Back to the complete issue
Thursday, 30 June 2022

European neoclassicism meets Pharaonic-inspired design

A melting pot of architectural styles: Architecture in Egypt during the 1920s — much like it is today — was composed of a wide ranging set of styles that are often referred to as the country’s “Belle Epoque” era. It’s difficult to pin down the most dominant architectural movement of a single decade, particularly in Cairo during the early 20th century, because of the many overlapping styles and the slower pace of change inherent in urban development. But broadly speaking, European neo-classical sensibilities were the most prominent physical features associated with large urban buildings being built in Cairo at the time.

Downtown Cairo’s late 19th century revamp is a good starting point to get an idea of exactly what that was like: In the 19th century under Khedive Ismail’s rule, Downtown Cairo underwent major reconstruction that was intended to “modernize” the city by making it look more European. European architects were hired to take charge of the project, which Ismail had famously wanted to look like “Paris on the Nile.” The outcome was that many of the buildings in the heart of the city were designed and constructed in a Beaux-Arts or classical revival style that closely resembles European cities.

enterprise

The Groppi Building: The iconic Groppi building overlooking Talaat Harb square in Downtown Cairo fuses elements of Art Deco with the more conventional European neo-classical style. Named after the Italian pastry maker who set up the famous tea room, Giacomo Groppi, the building was constructed in 1924 and designed by Italian architect Guiseppe Mazza, who was also responsible for a number of other buildings in Downtown Cairo and Garden City.

enterprise

Cairo University Campus: Cairo University's Campus in Giza was constructed between 1925 and 1937 by Eric Newnum and Ahmed Charmi in a style more in line with the broader and more generic neo-classical period of the Khedival era in the mid 19th century.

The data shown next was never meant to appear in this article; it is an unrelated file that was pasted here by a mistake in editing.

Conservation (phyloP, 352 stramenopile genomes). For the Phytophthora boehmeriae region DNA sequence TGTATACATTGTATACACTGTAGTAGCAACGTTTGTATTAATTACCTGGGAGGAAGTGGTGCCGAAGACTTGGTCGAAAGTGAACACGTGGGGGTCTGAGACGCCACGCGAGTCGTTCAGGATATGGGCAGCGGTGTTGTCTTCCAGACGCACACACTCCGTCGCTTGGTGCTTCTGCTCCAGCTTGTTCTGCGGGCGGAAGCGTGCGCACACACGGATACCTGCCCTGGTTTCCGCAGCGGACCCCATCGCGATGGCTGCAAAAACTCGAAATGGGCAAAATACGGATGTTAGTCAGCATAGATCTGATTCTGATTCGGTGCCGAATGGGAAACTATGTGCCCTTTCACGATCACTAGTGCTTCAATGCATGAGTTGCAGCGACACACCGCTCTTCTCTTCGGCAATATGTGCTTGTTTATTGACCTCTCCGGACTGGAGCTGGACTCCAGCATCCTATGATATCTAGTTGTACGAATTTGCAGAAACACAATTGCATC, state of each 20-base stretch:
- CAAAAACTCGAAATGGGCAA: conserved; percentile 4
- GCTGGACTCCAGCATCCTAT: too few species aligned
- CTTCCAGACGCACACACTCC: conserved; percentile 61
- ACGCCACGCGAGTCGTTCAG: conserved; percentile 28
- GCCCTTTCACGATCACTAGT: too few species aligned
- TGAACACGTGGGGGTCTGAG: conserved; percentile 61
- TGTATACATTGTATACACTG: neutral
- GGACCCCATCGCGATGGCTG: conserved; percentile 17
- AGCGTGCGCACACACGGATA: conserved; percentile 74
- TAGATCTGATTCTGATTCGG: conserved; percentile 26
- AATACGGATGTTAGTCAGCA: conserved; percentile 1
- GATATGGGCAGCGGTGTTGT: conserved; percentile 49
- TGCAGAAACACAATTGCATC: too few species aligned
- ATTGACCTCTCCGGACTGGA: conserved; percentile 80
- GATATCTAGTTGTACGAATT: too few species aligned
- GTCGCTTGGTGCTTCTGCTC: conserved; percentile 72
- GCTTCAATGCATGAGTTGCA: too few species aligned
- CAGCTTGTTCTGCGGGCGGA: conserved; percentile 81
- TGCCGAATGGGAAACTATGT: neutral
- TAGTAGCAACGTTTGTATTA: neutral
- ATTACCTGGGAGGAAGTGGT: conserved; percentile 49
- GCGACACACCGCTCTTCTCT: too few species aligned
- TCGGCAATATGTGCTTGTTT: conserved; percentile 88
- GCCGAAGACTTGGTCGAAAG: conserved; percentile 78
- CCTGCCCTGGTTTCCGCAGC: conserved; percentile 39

enterprise

But there were some stylistic fusions thrown into the mix: The Banque Misr headquarters, designed by Italian Architect Antonio Lasciac and constructed in Downtown Cairo in 1927, is a memorable and still visible monument that draws from the Beaux-Arts style of most of its surrounding buildings and puts a neo-orientalist spin on it.

enterprise

The Pharaonist movement made its mark on urban space: The decade saw a renewed interest in Egypt’s ancient past, a phenomenon that has been seen as one of the expressions of nationalist sentiment that rejected European influence on society. The Saad Zaghloul Mausoleum, designed by Mustafa Fahmy in the late 1920s shortly after Zaghloul’s death in 1927, is emblematic of how the movement influenced contemporary architects. Fahmy’s design incorporated various ancient Egyptian motifs like columns, scarabs and other figurines pulled from the natural environment.

enterprise

Abdel Hamid El Shawarbi Pasha Building: Built in 1925 and designed by architect Habib Ayrout, the Abdel Hamid El Shawarbi Pasha Building is primarily drawn from a Beaux-Arts and neo-classical tradition but also incorporates some Pharaonic elements like the sphinxes around the building’s exterior.

Enterprise is a daily publication of Enterprise Ventures LLC, an Egyptian limited liability company (commercial register 83594), and a subsidiary of Inktank Communications. Summaries are intended for guidance only and are provided on an as-is basis; kindly refer to the source article in its original language prior to undertaking any action. Neither Enterprise Ventures nor its staff assume any responsibility or liability for the accuracy of the information contained in this publication, whether in the form of summaries or analysis. © 2022 Enterprise Ventures LLC.

Enterprise is available without charge thanks to the generous support of HSBC Egypt (tax ID: 204-901-715), the leading corporate and retail lender in Egypt; EFG Hermes (tax ID: 200-178-385), the leading financial services corporation in frontier emerging markets; SODIC (tax ID: 212-168-002), a leading Egyptian real estate developer; SomaBay (tax ID: 204-903-300), our Red Sea holiday partner; Infinity (tax ID: 474-939-359), the ultimate way to power cities, industries, and homes directly from nature right here in Egypt; CIRA (tax ID: 200-069-608), the leading providers of K-12 and higher level education in Egypt; Orascom Construction (tax ID: 229-988-806), the leading construction and engineering company building infrastructure in Egypt and abroad; Moharram & Partners (tax ID: 616-112-459), the leading public policy and government affairs partner; Palm Hills Developments (tax ID: 432-737-014), a leading developer of commercial and residential properties; Etisalat Misr (tax ID: 235-071-579), the leading telecoms provider in Egypt; and Industrial Development Group (IDG) (tax ID:266-965-253), the leading builder of industrial parks in Egypt.